What information I have is from and aunt (Irene Olive Rust) she has passed away, I have had this for many years and I haven’t done very much on this line. This is what I have:
Margaret Rosser Clay, born July 14, 1842 in Tipton, Goldenhill, Staffs.,England. Her parents are; John Rosser and Ann Davis. She married 1. John Cartwright 1861, had one son, John Cartwright. Then married 2. John Richard Clay, born Aug. 26 1842 in Silverdale,Keele,Staffs,.England. His parents are Richard Clay and Elizabeth Taylor.
John and Margaret’s family:
1. John Rosser Clay – Died as a child
2. Ann Elizabeth Clay (photo) – Born Nov. 2 1866 – Mold,.Howarden,Flint,Wales. Married John Thomas Olive
3. Mary Clay – Born Aug 31, 1868 – Mold,.Howarden,Flint,Wales. She died as a child.
4. Franklin Richard Clay – Born April 1, 1870 – Saltney,Flint,Wales.
John Richard Clay left Wales and came to America. Margaret and daughter and son came to America on the SS Nevada, Oct. 24, 1885. Margaret had 3 sisters living in Provo. Her son Franklin left Provo after her death and the family has never heard from him since. I also have a poem that was written by a great granddaughter (Margaret Olive - see photo). It is about the romance of Margaret and John Richard. It tells about the search for John and never found him. If you would like a copy I will email it to you.
I hope this adds a little light. Sorry I’m so late but I was gone to our daughters in Montana for a while.
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“I remember my mother telling about her Great Grandmother not being able to find her husband and my Mom said that she died of a broken heart.” - Pat Durfee
“Margaret Rosser joined the LDS church June 3, 1862, and John Richard joined May 10, 1896, this was 34 years before he did.” - Pat Durfee
A TRUE STORY OF GREAT GRANDMOTHER’S ROMANCE
MARGARET ROSSER AND JOHN CLAYE
Far away in sunny England
Near a clear and crystal stream
Lived the lady of the woodland
And the darling of my dreams.
She was beautiful and lovely
And her heart was true as steel
Oh! I thought we’d be so happy
When our wedding bells would peal.
But alas for dear hopes pictures
As we see them in our dreams
We too often meet distructure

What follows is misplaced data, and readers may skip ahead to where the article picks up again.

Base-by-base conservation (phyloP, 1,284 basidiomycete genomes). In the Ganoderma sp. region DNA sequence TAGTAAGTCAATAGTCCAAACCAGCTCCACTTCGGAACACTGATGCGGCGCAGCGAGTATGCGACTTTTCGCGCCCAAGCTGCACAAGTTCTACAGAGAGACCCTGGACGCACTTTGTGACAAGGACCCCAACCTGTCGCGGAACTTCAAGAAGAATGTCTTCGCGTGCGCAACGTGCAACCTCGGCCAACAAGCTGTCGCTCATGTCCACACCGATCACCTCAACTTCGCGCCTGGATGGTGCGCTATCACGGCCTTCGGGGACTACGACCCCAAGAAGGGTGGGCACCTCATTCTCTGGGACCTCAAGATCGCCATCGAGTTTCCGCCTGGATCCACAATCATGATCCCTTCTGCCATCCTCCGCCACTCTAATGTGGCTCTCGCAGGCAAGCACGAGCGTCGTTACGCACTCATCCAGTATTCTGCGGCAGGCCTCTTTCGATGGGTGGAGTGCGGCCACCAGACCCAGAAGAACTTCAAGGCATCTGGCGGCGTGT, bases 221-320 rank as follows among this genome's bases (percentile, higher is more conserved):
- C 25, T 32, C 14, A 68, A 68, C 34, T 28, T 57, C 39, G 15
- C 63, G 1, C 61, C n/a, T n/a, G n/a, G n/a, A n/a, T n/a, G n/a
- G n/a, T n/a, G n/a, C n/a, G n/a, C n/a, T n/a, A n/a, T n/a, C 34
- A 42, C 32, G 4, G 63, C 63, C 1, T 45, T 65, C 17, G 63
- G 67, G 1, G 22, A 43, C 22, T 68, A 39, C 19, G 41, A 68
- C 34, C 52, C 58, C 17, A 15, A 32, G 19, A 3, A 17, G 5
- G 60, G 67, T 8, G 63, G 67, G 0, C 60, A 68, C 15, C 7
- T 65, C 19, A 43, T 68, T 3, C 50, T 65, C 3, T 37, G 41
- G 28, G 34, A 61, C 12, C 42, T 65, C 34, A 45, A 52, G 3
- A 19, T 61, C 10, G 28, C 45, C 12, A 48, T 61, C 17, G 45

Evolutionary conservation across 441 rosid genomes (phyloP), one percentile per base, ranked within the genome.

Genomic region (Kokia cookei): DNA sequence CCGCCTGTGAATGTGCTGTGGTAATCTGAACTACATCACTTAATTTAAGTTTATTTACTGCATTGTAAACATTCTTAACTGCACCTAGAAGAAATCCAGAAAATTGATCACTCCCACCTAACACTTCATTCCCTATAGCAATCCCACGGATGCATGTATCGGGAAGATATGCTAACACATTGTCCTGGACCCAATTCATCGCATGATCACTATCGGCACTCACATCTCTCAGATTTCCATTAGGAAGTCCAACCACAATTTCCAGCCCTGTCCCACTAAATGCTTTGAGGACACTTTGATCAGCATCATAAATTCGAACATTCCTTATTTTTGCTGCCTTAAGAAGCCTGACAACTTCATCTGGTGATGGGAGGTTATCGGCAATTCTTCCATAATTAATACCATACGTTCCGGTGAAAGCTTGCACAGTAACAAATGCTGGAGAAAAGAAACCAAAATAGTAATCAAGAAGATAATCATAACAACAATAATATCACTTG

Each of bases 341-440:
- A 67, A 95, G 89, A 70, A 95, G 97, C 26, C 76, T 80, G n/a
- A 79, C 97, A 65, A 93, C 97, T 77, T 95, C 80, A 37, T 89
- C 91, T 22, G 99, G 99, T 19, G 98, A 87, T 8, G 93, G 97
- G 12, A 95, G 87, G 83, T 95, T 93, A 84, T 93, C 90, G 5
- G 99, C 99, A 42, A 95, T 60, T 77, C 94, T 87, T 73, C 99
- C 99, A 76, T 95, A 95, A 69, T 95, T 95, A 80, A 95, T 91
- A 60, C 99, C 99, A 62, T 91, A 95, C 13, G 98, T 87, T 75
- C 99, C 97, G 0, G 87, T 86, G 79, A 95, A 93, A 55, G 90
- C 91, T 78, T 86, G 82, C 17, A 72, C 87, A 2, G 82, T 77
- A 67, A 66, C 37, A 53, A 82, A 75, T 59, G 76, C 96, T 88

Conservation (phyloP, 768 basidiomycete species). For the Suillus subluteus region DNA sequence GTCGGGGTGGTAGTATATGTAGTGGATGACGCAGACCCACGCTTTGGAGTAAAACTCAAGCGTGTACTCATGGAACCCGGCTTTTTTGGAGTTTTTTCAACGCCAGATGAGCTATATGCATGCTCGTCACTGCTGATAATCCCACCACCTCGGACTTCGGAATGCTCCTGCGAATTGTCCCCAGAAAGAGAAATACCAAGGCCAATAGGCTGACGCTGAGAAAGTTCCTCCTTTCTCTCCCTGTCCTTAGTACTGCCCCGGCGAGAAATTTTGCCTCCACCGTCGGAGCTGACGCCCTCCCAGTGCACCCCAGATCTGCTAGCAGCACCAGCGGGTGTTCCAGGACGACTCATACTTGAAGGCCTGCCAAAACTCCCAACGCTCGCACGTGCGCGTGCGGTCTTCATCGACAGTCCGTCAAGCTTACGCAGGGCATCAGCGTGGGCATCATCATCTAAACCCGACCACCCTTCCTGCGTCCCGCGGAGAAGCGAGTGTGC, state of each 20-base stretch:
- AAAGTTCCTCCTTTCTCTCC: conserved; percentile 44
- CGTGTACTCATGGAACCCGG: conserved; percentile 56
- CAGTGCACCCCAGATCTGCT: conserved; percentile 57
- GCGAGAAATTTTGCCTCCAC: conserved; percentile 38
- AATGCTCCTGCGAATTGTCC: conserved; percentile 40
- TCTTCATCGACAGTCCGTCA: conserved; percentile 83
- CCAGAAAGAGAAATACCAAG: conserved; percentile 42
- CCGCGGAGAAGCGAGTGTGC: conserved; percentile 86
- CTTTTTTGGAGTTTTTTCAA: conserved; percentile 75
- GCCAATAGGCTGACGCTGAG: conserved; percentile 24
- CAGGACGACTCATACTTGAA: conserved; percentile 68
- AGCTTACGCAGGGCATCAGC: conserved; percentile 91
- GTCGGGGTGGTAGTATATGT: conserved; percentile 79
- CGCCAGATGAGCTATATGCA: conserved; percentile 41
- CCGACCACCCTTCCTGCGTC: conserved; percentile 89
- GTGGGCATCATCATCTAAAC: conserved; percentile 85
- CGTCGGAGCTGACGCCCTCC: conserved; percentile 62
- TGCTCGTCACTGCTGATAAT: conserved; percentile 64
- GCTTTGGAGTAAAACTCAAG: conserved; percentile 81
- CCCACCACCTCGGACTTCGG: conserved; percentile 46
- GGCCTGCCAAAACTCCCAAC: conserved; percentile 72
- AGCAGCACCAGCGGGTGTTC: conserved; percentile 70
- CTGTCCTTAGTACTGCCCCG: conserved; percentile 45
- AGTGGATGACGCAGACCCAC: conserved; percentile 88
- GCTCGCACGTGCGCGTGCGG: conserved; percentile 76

And our hopes are doomed it seems.
We were married in the autumn
And our life it seemed complete
Till I broke the vows we treasured
Played a part in pure deceit.
I was then heir to a kingdom
And my father in his pride,
Said that I should wed for title
When I came home with a bride.
But I loved the brown eyed maiden
And if all the world deride
Though she were a dramsmith’s daughter
I would claim her as my bride.
So my father cast me from him,
Sent me in the world to roam
Then it was, I left my darling,
And I crossed the sliming foam.
To this new, free and wild country
Where the slave can find retreat
Came I with a heart of bravery,
And I thought not of defeat.
Fortune seemed to be against me,
As I traveled to and fro.
Through this free and rocky country
Where no roads, just paths to lead
Express and mail I carried,
On my fast and trusted steed
Then the letters came not often,
And the thread we had was lost,
Then I heard no more, to soften
What became my heavy cross.
And at last my heart grew weary
Of the fate I had to meet,
And the years were dark and dreary
Since I lost those letters sweet.
Time went on and on unending
Then I heard that she had died
So I tried to just forget all
But I could not though I tried.
Years I was in the land of freedom
And temptation tried and claimed
I was just another victim
Added to the tempter’s claim (chain.)
Then I met fair Isabelle
She was gentle pure and fair
Eyes that of true love did tell
Beautiful tresses of golden hair.
So I wooed and she believed me
Never telling her this story
Of the one I had deceived
In that far off foreign country
So we married and were happy
With our boys and girls that came,
With the years that were so many,
And we loved them all the same.
In my heart a heavy secret,
In my mouth were loving words,
And our children ne’er regretted
They had lived with us on earth.
Then I heard about my daughter
Living not too far away.
Two years old when I had left her,
Grown now and another’s bride.
So I searched for her and told her,
Of my sorrow for the past,
How I’d try to make, or render
Kindness for the wrongs at last.
She at first accused and scorned me,
Asked me why I acted so,
Told me how her mother suffered,
In those days so long ago.
How her mother had been faithful
To the vows she made to me.
How the long years rolled uncheerful,
Still expecting me to see.
How she came out to this country,
Searched for me, but all in vain,
How her heart has slowly broken,
She in death for years had lain.
But at last I fained forgiveness,
From my daughter Anna dear,
And I hope to live in kindness
For the rest of my few years.
Yes I want to be forgiven
By my maker, ere I go
To the land where sin is driven
With the foul down below.
And I hope to meet my first love
In the world that is to come.
In that fair, fair land above
In our dear and lovely home.
Never place yourself in danger
Of temptation, if you know,
For the Lord you’ll surely anger,
And his power from you will go.
COMPOSED BY MARGARET OLIVE PAXTON, [at] AGE 12.